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periences during acting. I ventured to think, that though in the first instance such players must have possessed the feelings which they so powerfully called up in others, yet by frequent repetition those feelings must become deadened in great measure, and the performer trust to the memory of past emotion, rather than express a present one. She indignantly repelled the notion, that with a truly great tragedian the operation, by which such effects were produced upon an audience, could ever degrade itself into what was purely mechanical. With much delicacy, avoiding to instance in her self-experience, she told me, that so long ago as when she used to play the part of the Little Son to Mrs. Porter's Isabella, (I think it was) when that impressive actress has been bending over her in some heart-rending colloquy, she has felt real hot tears come trickling from her, which (to use her powerful expression) have perfectly scalded her back.
I am not quite so sure that it was Mrs. Porter; but it was some great actress of that day. The name is indifferent; but the fact of the scalding tears I most distinctly remember.
I was always fond of the society of players, and am not sure that an impediment in my speech (which certainly kept me out of the pulpit) even more than certain personal disqualifications, which are often got over in that profession, did not prevent me at one time of life from adopting it. I have had the honour (I must ever call it) once to have been admitted to the tea-table of Miss Kelly. I have played at serious whist with Mr. Liston. I have chatted with ever good-humoured Mrs. Charles Kemble. I have conversed as friend to friend with her accomplished husband. I have been indulged with a classical conference with Macready; and with a sight of the Player-picture gallery, at Mr. Matthews's, when the kind owner, to remunerate me for my love of the old actors (whom he loves so much) went over it with me, supplying to his capital collection, what alone the artist could not give them-voice; and their living motion. Old tones, half-faded, of Dodd and Parsons, and Baddeley, have lived again for me at his bidding. Only Edwin he could not restore to me. I have supped with- ; but I am growing a cox
As I was about to say-at the desk of the then treasurer of the old Bath theatre-not Diamond's-presented herself the little Barbara S-—.
The parents of Barbara had been in reputable circumstances. The father had practised, I believe, as an apothecary in the town. But his practice from causes which I feel my own infirmity too sensibly that way to arraign-or perhaps from that pure infelicity which accompanies some people in their walk through life, and which it is impossible to lay at the door of imprudence was now reduced
to nothing. They were in fact in the very teeth of starvation, when the manager, who knew and respected them in better days, took the little Barbara into his company.
At the period I commenced with, her slender earnings were the sole support of the family, including two younger sisters. I must throw a veil over some mortifying circumstances. Enough to say, that her Saturday's pittance was the only chance of a Sunday's (generally their only) meal of meat.
One thing I will only mention, that in some child's part, where in her theatrical character she was to sup off a roast fowl (O joy to Barbara!) some comic actor, who was for the night caterer for this dainty—in the misguided humour of his part, threw over the dish such a quantity of salt (O grief and pain of heart to Barbara!) that when he crammed a portion of it into her mouth, she was obliged sputteringly to reject it; and what with shame of her ill-acted part, and pain of real appetite at missing such a dainty, her little heart sobbed almost to breaking, till a flood of tears, which the well-fed spectators were totally unable to comprehend, mercifully relieved her.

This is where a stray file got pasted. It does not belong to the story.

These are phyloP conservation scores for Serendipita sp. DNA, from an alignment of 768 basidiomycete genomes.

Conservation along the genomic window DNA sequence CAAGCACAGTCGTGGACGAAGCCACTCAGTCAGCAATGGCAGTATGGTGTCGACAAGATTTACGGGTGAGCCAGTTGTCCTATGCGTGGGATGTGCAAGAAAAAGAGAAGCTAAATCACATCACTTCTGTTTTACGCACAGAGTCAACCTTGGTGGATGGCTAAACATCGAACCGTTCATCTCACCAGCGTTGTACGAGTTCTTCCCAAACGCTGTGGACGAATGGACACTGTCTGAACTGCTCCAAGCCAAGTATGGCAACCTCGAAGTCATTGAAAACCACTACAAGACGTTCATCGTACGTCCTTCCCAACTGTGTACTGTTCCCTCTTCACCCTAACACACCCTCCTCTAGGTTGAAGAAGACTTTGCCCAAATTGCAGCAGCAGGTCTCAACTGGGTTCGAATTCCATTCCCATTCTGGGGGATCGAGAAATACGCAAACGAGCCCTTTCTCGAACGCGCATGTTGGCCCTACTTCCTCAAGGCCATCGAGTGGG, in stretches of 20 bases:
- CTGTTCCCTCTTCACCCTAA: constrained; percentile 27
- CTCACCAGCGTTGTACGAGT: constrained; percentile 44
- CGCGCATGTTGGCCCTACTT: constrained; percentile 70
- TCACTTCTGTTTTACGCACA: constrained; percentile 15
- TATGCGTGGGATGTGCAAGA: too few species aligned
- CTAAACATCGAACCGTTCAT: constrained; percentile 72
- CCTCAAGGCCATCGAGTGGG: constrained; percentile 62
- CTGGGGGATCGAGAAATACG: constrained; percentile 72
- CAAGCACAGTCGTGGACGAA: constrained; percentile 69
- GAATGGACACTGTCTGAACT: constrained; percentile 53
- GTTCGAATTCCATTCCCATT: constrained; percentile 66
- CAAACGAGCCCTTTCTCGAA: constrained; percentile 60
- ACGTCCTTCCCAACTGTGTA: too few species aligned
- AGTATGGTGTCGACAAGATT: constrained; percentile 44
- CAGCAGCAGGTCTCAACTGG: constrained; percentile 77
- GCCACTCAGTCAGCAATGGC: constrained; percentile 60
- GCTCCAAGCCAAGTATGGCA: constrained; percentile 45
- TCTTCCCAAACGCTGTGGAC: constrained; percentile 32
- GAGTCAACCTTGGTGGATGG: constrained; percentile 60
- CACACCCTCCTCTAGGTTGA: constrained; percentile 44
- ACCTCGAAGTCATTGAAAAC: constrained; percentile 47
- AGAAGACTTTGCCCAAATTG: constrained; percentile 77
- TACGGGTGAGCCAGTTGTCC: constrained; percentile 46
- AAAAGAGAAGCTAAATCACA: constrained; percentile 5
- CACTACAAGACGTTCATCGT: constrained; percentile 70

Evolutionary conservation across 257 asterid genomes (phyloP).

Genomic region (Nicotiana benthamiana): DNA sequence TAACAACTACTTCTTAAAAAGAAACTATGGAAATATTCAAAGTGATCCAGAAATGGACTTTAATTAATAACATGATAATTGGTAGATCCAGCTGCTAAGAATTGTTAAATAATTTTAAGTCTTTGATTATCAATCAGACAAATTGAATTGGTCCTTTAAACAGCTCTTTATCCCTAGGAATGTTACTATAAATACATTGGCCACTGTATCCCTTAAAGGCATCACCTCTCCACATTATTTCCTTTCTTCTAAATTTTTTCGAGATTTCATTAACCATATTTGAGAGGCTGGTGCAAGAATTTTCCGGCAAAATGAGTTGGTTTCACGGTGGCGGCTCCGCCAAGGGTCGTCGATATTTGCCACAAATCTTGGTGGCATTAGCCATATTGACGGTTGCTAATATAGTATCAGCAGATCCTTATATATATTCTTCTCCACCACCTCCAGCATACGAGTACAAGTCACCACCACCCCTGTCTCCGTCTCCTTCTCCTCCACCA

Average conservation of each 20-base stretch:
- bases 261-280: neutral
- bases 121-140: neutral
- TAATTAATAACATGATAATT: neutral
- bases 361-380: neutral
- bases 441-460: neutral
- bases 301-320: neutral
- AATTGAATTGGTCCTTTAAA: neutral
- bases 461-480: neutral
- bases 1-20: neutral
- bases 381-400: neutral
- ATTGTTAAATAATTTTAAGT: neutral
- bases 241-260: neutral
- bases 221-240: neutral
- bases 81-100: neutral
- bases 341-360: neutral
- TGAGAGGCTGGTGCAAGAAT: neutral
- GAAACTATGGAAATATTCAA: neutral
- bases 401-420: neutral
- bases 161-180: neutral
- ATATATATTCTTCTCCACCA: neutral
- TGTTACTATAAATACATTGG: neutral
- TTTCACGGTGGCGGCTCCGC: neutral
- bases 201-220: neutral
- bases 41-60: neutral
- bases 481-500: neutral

This was the little starved, meritorious maid, who stood before old Ravenscroft, the treasurer, for her Saturday's payment.
Ravenscroft was a man, I have heard many old theatrical people besides herself say, of all men least calculated for a treasurer. He had no head for accounts, paid away at random, kept scarce any books, and summing up at the week's end, if he found himself a pound or so deficient, blest himself that it was no worse.
Now Barbara's weekly stipend was a bare half guinea.-By mistake he popped into her hand a-whole one.
Barbara tripped away.
She was entirely unconscious at first of the mistake: God knows, Ravenscroft would never have discovered it.
But when she had got down to the first of those uncouth landingplaces, she became sensible of an unusual weight of metal pressing her little hand.
Now mark the dilemma.
She was by nature a good child. From her parents and those about her she had imbibed no contrary influence. But then they had taught her nothing. Poor men's smoky cabins are not always porticoes of moral philosophy. This little maid had no instinct to evil, but then she might be said to have no fixed principle. She had heard honesty commended, but never dreamed of its application to herself. She thought of it as something which concerned grownup people-men and women. She had never known temptation, or thought of preparing resistance against it.
Her first impulse was to go back to the old treasurer, and explain
to him his blunder. He was already so confused with age, besides a natural want of punctuality, that she would have had some difficulty in making him understand it. She saw that in an instant. And then it was such a bit of money! and then the image of a larger allowance of butcher's meat on their table next day came across her, till her little eyes glistened, and her mouth moistened. But then Mr. Ravenscroft had always been so good-natured, had stood her friend behind the scenes, and even recommended her promotion to some of her little parts. But again the old man was reputed to be worth a world of money. He was supposed to have fifty pounds a year clear of the theatre. And then came staring upon her the figures of her little stockingless and shoeless sisters. And when she looked at her own neat white cotton stockings, which her situation at the theatre had made it indispensable for her mother to provide for her, with hard straining and pinching from the family stock, and thought how glad she should be to cover their poor feet with the same-and how then they could accompany her to rehearsals, which they had hitherto been precluded from doing, by reason of their unfashionable attire-in these thoughts she reached the second landing-place-the second, I mean from the top -for there was still another left to traverse.